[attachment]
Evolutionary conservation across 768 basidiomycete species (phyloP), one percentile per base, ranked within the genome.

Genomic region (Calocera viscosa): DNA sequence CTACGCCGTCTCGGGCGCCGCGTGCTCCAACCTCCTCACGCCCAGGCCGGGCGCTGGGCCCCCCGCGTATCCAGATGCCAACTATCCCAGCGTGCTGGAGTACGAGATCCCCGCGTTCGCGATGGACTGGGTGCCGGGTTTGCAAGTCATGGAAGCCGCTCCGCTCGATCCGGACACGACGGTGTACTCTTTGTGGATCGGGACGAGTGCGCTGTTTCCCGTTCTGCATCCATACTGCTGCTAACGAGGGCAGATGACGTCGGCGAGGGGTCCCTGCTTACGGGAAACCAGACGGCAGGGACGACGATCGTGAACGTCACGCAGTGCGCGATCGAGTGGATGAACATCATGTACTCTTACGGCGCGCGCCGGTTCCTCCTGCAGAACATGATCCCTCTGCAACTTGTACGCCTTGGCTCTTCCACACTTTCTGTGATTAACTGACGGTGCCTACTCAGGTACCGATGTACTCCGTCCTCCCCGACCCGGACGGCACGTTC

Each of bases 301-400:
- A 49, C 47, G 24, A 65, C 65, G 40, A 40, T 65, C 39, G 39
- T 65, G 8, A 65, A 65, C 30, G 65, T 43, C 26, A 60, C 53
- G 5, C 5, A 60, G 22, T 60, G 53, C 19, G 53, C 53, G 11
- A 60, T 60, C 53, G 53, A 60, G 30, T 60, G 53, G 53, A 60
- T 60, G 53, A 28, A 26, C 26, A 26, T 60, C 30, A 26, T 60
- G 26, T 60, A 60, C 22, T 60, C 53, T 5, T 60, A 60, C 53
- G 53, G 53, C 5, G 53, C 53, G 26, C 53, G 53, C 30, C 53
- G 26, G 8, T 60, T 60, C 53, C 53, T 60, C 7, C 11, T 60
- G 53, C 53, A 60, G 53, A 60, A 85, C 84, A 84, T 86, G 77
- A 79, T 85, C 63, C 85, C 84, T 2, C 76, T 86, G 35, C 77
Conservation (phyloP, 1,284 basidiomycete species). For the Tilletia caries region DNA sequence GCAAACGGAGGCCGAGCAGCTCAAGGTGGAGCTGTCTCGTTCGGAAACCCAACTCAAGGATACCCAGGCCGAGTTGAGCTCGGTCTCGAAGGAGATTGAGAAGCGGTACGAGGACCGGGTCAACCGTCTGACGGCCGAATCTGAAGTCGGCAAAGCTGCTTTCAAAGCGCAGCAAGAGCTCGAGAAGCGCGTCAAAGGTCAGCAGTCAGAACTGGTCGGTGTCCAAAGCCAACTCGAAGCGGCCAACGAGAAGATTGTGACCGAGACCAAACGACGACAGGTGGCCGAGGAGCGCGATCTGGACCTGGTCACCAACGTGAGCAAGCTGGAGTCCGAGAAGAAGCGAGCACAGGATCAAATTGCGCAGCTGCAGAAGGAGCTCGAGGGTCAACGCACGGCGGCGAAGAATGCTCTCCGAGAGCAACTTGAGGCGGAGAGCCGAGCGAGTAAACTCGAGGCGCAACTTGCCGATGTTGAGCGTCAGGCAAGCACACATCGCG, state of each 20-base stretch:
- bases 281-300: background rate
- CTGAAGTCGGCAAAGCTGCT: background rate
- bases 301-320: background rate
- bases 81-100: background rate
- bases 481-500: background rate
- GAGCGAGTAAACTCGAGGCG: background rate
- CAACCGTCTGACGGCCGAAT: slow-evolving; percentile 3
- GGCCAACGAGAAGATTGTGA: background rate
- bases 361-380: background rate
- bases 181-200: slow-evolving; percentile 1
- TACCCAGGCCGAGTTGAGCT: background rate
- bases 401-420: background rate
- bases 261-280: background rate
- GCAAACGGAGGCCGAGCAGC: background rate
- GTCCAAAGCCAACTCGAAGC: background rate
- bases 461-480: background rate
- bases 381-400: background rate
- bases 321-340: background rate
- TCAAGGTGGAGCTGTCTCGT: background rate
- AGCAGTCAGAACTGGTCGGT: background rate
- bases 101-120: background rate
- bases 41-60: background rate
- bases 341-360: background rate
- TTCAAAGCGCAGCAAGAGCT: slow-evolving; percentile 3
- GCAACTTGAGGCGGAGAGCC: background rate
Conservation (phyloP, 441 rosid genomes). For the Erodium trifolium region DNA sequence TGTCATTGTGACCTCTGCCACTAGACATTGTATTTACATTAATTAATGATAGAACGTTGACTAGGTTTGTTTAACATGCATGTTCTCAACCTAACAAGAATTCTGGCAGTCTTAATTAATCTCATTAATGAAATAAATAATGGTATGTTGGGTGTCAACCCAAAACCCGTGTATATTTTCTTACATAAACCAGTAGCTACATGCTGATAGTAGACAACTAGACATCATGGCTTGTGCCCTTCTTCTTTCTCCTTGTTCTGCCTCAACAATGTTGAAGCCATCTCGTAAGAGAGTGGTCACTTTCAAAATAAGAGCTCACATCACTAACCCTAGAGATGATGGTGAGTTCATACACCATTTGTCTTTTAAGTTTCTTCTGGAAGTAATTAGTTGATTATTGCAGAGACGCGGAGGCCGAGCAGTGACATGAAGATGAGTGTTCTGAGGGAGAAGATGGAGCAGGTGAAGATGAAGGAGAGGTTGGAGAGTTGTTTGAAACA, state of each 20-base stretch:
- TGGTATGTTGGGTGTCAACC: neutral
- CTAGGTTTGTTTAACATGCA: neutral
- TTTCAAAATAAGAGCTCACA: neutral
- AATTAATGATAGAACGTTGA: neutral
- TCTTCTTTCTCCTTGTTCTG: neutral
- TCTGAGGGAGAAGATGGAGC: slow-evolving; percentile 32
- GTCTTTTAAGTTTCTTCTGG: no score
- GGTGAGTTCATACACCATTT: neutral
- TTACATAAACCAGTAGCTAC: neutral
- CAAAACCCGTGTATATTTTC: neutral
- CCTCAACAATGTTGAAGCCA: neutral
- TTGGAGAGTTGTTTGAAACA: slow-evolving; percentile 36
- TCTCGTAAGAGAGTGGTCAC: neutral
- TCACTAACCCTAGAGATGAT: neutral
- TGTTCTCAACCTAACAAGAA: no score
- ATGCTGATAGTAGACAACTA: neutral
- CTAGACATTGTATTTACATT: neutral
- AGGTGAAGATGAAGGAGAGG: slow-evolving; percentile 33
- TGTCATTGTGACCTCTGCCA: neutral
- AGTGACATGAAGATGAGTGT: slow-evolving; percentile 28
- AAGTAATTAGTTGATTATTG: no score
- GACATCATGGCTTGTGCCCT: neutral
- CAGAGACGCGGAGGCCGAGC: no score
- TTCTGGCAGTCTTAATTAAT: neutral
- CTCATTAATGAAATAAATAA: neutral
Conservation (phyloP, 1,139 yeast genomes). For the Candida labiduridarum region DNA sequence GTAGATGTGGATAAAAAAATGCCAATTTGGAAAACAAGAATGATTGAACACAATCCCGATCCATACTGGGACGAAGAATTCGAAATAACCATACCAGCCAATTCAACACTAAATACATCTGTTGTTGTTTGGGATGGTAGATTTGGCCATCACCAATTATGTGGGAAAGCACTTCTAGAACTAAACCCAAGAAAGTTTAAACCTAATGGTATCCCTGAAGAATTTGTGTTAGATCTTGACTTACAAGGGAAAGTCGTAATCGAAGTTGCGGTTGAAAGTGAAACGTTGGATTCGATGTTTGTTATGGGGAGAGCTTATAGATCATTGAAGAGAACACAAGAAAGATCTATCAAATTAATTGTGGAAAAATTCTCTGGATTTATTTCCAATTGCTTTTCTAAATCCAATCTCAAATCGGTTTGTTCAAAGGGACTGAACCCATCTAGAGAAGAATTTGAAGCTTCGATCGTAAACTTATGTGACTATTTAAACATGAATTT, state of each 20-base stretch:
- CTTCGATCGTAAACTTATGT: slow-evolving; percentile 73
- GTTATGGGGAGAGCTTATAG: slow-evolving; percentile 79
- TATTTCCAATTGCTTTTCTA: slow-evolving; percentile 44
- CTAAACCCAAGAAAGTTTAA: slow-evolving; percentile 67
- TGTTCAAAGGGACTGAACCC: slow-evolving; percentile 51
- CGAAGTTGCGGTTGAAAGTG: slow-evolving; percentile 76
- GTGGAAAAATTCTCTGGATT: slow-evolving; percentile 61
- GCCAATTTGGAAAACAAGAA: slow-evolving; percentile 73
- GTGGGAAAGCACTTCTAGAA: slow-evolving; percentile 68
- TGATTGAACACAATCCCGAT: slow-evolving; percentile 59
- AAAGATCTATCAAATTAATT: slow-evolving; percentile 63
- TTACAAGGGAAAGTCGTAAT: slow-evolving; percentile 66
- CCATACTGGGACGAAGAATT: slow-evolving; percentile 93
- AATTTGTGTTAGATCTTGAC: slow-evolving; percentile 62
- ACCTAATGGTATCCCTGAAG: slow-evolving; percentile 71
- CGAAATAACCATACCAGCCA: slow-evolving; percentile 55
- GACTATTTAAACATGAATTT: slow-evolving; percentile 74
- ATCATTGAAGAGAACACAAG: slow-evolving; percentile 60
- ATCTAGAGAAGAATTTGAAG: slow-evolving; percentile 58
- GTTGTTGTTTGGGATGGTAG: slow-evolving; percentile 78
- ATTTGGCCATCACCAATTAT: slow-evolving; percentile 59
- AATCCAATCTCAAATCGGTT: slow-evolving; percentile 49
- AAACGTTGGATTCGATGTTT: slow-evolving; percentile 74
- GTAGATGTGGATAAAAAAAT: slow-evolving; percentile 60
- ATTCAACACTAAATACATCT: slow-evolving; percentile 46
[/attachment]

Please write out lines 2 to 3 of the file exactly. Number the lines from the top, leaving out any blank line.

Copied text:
Genomic region (Calocera viscosa): DNA sequence CTACGCCGTCTCGGGCGCCGCGTGCTCCAACCTCCTCACGCCCAGGCCGGGCGCTGGGCCCCCCGCGTATCCAGATGCCAACTATCCCAGCGTGCTGGAGTACGAGATCCCCGCGTTCGCGATGGACTGGGTGCCGGGTTTGCAAGTCATGGAAGCCGCTCCGCTCGATCCGGACACGACGGTGTACTCTTTGTGGATCGGGACGAGTGCGCTGTTTCCCGTTCTGCATCCATACTGCTGCTAACGAGGGCAGATGACGTCGGCGAGGGGTCCCTGCTTACGGGAAACCAGACGGCAGGGACGACGATCGTGAACGTCACGCAGTGCGCGATCGAGTGGATGAACATCATGTACTCTTACGGCGCGCGCCGGTTCCTCCTGCAGAACATGATCCCTCTGCAACTTGTACGCCTTGGCTCTTCCACACTTTCTGTGATTAACTGACGGTGCCTACTCAGGTACCGATGTACTCCGTCCTCCCCGACCCGGACGGCACGTTC

Each of bases 301-400: